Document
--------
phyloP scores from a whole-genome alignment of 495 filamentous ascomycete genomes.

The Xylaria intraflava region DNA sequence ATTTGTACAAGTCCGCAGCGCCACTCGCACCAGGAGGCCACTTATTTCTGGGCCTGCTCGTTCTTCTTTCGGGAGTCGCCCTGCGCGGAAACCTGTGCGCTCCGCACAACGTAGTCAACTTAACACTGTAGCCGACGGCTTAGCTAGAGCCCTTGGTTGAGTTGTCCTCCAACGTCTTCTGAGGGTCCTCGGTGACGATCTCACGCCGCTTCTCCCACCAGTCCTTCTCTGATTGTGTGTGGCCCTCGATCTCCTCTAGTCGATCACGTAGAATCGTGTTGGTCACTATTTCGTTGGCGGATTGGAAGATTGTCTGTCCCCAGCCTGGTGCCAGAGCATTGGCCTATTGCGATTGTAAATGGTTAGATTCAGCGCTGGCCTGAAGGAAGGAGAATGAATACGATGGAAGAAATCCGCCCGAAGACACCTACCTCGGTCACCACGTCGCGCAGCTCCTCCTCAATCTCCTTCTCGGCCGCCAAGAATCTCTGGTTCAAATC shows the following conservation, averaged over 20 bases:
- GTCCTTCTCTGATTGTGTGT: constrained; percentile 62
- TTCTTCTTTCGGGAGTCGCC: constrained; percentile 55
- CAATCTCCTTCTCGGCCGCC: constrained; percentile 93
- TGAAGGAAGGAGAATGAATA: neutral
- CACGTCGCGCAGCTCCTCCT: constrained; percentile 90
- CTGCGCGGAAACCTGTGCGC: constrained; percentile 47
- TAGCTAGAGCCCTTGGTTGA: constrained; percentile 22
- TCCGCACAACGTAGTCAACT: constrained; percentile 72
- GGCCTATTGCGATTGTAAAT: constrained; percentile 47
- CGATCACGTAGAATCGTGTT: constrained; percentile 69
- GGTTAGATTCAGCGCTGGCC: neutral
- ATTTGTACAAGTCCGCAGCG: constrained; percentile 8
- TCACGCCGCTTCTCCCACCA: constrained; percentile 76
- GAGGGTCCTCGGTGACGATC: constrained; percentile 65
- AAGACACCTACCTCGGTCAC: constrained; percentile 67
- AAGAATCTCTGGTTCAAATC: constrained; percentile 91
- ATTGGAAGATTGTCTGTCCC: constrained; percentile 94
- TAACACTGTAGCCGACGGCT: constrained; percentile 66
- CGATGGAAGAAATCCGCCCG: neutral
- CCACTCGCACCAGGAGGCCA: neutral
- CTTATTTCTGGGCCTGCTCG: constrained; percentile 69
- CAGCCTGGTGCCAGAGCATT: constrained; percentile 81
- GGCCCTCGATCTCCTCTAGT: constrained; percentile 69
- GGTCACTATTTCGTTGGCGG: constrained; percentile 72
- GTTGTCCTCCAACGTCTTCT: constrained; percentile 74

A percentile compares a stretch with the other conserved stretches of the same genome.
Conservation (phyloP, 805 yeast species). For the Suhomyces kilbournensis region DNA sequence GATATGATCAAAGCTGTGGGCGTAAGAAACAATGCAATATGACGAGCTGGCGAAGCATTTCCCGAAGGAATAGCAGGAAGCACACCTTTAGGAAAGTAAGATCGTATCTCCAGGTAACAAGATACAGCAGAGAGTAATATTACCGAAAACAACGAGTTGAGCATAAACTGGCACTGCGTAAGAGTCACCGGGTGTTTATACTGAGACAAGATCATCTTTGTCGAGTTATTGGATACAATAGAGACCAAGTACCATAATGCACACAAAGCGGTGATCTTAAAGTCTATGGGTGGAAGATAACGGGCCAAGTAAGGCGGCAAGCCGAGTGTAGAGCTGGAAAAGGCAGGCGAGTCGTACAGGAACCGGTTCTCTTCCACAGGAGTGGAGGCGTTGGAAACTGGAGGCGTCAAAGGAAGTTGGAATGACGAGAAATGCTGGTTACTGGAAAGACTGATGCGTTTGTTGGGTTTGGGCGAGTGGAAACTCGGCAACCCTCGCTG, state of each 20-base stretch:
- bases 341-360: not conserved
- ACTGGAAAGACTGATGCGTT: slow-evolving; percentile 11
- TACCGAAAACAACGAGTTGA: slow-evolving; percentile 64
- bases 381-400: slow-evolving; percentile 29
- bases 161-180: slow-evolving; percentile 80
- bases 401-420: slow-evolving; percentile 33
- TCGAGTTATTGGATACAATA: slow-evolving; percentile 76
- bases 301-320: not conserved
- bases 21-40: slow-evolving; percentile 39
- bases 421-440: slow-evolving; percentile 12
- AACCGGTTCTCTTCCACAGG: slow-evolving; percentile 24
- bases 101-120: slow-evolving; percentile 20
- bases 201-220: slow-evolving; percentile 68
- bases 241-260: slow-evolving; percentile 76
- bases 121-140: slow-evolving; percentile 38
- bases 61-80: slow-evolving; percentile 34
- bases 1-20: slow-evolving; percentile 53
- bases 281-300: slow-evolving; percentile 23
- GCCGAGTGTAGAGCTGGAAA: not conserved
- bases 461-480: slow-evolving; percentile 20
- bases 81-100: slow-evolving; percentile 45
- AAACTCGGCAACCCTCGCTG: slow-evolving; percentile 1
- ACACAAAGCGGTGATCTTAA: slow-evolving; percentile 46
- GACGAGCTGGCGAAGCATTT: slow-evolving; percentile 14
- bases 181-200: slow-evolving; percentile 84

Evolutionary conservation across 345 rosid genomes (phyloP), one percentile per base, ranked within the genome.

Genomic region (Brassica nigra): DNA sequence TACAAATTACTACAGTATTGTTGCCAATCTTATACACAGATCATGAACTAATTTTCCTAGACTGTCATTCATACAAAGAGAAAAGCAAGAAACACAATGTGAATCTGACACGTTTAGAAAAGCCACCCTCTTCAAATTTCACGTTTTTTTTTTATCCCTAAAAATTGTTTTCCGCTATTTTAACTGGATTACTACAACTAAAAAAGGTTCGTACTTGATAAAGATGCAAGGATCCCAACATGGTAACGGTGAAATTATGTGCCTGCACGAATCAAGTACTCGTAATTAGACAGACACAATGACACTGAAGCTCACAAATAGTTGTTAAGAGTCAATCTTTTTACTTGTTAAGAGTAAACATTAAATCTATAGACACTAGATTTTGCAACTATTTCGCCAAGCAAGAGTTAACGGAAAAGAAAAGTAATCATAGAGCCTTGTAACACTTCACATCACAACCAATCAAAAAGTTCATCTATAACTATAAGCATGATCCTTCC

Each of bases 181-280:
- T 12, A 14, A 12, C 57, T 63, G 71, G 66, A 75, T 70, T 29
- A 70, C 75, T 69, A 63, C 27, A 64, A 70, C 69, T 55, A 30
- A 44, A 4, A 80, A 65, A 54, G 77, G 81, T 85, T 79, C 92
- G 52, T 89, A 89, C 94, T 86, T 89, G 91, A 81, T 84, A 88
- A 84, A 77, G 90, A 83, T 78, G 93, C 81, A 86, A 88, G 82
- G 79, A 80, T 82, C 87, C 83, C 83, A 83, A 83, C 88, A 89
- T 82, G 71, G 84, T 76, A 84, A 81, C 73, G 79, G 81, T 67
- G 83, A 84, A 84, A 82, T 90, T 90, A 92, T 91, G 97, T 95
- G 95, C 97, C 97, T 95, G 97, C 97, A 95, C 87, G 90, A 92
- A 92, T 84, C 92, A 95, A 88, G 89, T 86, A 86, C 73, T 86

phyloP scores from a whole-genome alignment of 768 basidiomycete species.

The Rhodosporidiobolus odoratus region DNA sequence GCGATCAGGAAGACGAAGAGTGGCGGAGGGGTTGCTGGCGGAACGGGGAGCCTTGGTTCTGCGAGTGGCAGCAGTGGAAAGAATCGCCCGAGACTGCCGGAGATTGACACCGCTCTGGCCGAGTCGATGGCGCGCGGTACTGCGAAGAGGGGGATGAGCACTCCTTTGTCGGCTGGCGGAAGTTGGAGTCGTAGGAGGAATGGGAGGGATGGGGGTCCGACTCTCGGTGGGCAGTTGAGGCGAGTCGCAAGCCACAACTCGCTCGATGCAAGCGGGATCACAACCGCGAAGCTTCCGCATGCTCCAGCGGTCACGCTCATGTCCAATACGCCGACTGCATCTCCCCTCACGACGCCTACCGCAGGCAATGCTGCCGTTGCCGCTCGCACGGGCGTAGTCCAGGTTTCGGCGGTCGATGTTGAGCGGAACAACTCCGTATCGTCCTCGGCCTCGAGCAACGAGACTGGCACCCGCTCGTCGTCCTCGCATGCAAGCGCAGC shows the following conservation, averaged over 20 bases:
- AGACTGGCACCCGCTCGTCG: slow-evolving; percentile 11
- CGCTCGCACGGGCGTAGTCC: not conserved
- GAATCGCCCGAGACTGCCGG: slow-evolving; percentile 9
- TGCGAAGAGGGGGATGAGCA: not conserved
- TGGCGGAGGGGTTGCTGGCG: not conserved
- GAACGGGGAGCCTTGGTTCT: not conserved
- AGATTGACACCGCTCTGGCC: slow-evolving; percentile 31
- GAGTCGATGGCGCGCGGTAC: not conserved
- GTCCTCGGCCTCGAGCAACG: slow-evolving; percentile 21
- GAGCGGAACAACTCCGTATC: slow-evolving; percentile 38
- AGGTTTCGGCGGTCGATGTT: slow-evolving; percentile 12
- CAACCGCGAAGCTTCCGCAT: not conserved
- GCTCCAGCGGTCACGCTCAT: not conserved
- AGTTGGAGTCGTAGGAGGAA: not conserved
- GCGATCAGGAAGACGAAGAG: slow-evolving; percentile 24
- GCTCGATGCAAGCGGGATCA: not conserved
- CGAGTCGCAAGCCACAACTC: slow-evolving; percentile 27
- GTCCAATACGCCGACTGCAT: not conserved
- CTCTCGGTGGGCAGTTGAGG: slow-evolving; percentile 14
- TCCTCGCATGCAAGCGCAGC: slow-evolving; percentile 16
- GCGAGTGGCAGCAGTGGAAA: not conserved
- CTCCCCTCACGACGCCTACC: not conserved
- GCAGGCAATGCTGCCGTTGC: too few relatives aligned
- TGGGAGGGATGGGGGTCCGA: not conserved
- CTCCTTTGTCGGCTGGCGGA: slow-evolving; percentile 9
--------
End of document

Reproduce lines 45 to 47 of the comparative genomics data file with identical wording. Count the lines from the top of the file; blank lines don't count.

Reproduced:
- bases 61-80: slow-evolving; percentile 34
- bases 1-20: slow-evolving; percentile 53
- bases 281-300: slow-evolving; percentile 23